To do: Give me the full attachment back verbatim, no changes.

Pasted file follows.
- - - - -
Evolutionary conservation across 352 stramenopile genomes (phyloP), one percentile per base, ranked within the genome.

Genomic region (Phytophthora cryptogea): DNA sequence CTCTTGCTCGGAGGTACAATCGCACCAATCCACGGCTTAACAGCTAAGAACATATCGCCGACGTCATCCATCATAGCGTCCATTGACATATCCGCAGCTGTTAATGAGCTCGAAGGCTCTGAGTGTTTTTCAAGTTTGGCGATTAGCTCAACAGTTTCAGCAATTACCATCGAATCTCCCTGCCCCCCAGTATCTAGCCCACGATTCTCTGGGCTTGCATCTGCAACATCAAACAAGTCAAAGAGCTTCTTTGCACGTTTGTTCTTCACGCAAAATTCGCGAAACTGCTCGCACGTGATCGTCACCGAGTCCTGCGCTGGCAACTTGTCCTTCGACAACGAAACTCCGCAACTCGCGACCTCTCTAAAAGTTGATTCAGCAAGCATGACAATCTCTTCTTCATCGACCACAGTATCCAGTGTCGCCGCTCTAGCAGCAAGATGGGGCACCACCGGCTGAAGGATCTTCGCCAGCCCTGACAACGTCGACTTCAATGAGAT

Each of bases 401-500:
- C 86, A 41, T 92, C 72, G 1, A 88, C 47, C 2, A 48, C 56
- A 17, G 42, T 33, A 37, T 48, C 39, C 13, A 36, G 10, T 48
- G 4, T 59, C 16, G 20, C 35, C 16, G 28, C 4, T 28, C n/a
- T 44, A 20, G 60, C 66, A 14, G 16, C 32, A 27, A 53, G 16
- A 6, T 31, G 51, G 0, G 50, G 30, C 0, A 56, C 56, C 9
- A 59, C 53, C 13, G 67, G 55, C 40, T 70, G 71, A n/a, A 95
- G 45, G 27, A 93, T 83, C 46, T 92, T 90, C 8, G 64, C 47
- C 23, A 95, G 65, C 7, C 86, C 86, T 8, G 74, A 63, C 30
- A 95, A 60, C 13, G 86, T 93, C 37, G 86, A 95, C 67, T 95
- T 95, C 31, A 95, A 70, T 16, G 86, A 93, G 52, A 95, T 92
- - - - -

Evolutionary conservation across 352 stramenopile genomes (phyloP), one percentile per base, ranked within the genome.

Genomic region (Phytophthora cryptogea): DNA sequence CTCTTGCTCGGAGGTACAATCGCACCAATCCACGGCTTAACAGCTAAGAACATATCGCCGACGTCATCCATCATAGCGTCCATTGACATATCCGCAGCTGTTAATGAGCTCGAAGGCTCTGAGTGTTTTTCAAGTTTGGCGATTAGCTCAACAGTTTCAGCAATTACCATCGAATCTCCCTGCCCCCCAGTATCTAGCCCACGATTCTCTGGGCTTGCATCTGCAACATCAAACAAGTCAAAGAGCTTCTTTGCACGTTTGTTCTTCACGCAAAATTCGCGAAACTGCTCGCACGTGATCGTCACCGAGTCCTGCGCTGGCAACTTGTCCTTCGACAACGAAACTCCGCAACTCGCGACCTCTCTAAAAGTTGATTCAGCAAGCATGACAATCTCTTCTTCATCGACCACAGTATCCAGTGTCGCCGCTCTAGCAGCAAGATGGGGCACCACCGGCTGAAGGATCTTCGCCAGCCCTGACAACGTCGACTTCAATGAGAT

Each of bases 401-500:
- C 86, A 41, T 92, C 72, G 1, A 88, C 47, C 2, A 48, C 56
- A 17, G 42, T 33, A 37, T 48, C 39, C 13, A 36, G 10, T 48
- G 4, T 59, C 16, G 20, C 35, C 16, G 28, C 4, T 28, C n/a
- T 44, A 20, G 60, C 66, A 14, G 16, C 32, A 27, A 53, G 16
- A 6, T 31, G 51, G 0, G 50, G 30, C 0, A 56, C 56, C 9
- A 59, C 53, C 13, G 67, G 55, C 40, T 70, G 71, A n/a, A 95
- G 45, G 27, A 93, T 83, C 46, T 92, T 90, C 8, G 64, C 47
- C 23, A 95, G 65, C 7, C 86, C 86, T 8, G 74, A 63, C 30
- A 95, A 60, C 13, G 86, T 93, C 37, G 86, A 95, C 67, T 95
- T 95, C 31, A 95, A 70, T 16, G 86, A 93, G 52, A 95, T 92